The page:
U of M policy fellows look into skilled labor shortage

Like the construction industry, agriculture, health care, information technology and transportation employers are struggling with a labor shortage.

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With so many industries affected by the lack of skilled labor, the topic was ripe for study by the University of Minnesota’s Policy Fellows. A part of the Humphrey School of Public Affairs, this program is one of the country’s most respected programs for public affairs professionals.

Since November 2018, this diverse group of policy professionals has worked on finding ways to help address the lack of skilled labor and connect underrepresented populations to technical careers.

In early May, the policy fellows hosted a roundtable on the state’s skilled labor shortage at the office of Housing First Minnesota, bringing together trade associations, nonprofits, government, educators and private industry to share best practices and challenges.

The attendees also discussed how collaboration and partnerships between different organizations can yield positive results.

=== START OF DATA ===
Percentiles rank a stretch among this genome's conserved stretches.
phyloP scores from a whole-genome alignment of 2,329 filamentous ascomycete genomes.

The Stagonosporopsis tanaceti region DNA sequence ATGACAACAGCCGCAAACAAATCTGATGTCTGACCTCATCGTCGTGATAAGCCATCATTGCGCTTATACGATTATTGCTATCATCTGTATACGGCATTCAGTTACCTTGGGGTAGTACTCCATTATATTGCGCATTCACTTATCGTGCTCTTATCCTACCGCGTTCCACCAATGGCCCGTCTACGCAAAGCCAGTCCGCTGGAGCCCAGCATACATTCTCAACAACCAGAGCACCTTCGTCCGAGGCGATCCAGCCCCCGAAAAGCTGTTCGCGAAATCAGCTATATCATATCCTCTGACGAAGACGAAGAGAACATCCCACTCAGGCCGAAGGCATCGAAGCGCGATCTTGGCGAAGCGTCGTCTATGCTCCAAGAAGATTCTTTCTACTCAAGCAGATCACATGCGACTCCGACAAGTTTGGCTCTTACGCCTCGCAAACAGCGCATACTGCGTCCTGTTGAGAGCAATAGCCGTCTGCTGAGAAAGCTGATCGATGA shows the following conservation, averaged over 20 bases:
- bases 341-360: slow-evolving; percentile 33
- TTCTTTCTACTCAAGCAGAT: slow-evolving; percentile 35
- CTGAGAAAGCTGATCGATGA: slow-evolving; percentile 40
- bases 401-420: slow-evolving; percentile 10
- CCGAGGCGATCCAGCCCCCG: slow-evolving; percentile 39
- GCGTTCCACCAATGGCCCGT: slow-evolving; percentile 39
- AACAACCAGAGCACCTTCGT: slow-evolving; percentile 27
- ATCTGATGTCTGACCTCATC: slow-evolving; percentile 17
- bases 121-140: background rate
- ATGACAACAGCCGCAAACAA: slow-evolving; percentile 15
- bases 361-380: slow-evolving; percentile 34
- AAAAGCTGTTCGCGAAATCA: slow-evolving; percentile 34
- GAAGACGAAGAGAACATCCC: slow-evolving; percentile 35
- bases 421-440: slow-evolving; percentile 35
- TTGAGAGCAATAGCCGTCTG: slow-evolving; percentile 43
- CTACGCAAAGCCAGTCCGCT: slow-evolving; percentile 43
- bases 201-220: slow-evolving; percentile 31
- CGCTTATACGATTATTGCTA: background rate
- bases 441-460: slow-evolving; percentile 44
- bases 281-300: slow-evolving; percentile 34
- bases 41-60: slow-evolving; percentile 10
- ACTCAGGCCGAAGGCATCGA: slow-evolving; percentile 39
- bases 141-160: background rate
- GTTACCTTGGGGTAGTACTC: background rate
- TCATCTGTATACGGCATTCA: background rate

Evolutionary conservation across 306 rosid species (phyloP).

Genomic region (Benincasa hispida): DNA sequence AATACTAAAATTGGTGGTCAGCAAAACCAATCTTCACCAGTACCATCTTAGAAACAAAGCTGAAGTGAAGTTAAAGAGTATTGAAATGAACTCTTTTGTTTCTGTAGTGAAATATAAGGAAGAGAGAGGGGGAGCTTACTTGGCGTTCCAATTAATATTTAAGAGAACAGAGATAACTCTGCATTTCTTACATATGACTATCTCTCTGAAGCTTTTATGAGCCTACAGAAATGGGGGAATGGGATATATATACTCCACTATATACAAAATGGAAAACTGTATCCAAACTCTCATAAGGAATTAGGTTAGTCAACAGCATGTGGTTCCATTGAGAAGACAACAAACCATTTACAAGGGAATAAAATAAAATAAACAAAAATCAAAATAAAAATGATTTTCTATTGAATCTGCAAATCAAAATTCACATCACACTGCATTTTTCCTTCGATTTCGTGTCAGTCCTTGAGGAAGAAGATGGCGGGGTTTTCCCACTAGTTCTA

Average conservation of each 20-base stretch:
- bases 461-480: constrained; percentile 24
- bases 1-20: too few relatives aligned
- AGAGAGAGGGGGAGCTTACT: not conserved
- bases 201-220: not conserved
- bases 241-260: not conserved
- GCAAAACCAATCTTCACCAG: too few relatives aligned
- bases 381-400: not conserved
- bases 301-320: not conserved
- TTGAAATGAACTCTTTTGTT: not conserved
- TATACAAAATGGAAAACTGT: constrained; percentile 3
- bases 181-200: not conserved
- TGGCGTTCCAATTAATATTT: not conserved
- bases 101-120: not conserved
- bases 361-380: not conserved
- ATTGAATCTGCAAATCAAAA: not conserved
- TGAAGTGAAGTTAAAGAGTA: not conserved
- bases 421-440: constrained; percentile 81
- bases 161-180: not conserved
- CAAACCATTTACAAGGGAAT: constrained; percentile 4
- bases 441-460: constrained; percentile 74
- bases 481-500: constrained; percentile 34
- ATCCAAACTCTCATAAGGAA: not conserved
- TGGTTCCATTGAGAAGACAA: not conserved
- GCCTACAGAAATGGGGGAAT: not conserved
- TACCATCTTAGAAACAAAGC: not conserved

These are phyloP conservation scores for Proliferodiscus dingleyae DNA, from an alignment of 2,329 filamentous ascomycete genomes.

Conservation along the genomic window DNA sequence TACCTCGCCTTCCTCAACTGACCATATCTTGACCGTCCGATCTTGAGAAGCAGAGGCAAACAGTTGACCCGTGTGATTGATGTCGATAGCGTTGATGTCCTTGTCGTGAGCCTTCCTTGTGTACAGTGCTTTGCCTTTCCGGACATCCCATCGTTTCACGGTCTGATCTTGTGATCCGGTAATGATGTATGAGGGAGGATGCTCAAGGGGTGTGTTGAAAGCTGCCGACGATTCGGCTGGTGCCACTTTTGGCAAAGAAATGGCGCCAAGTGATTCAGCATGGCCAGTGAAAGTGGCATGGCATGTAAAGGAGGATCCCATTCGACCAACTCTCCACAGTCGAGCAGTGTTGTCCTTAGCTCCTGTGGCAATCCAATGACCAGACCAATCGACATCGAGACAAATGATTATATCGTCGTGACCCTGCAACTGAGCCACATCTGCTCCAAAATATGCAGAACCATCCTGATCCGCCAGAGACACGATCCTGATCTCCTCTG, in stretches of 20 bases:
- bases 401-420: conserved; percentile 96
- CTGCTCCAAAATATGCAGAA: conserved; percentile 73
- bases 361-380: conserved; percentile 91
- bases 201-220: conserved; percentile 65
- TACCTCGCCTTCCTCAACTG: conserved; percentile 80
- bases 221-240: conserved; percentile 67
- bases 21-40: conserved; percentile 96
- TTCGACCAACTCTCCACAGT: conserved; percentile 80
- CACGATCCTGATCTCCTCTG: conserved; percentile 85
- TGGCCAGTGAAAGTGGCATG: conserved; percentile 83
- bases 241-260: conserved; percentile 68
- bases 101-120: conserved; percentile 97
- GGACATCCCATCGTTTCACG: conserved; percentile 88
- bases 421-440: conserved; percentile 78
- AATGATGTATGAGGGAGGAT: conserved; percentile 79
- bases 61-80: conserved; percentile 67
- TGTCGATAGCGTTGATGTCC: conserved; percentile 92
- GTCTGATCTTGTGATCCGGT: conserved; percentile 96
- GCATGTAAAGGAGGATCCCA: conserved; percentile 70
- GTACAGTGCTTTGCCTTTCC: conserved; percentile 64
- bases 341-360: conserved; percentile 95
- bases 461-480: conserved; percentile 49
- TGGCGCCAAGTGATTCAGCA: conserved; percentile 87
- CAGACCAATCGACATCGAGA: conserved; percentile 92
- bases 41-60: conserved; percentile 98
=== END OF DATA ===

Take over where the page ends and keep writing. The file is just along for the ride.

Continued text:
“It was so great to see the diversity of employers and skilled builders in the room,” said Lucas Sjostrom, policy fellow and president of Minnesota Milk. “These are people that I see at the Capitol or are making their communities stronger, but having all that brainpower in one room was really rewarding. I look forward to continuing the momentum.”

Partnerships between education and industry emerged as a common theme from this session, according to Nick Erickson, policy fellow and staff at Housing First Minnesota.

“One of the biggest takeaways for the construction industry was the importance of forging partnerships with career and technical programs at local high schools,” Erickson said.

The policy fellows presented their findings at the University of Minnesota’s Policy Fellows final session on June 7.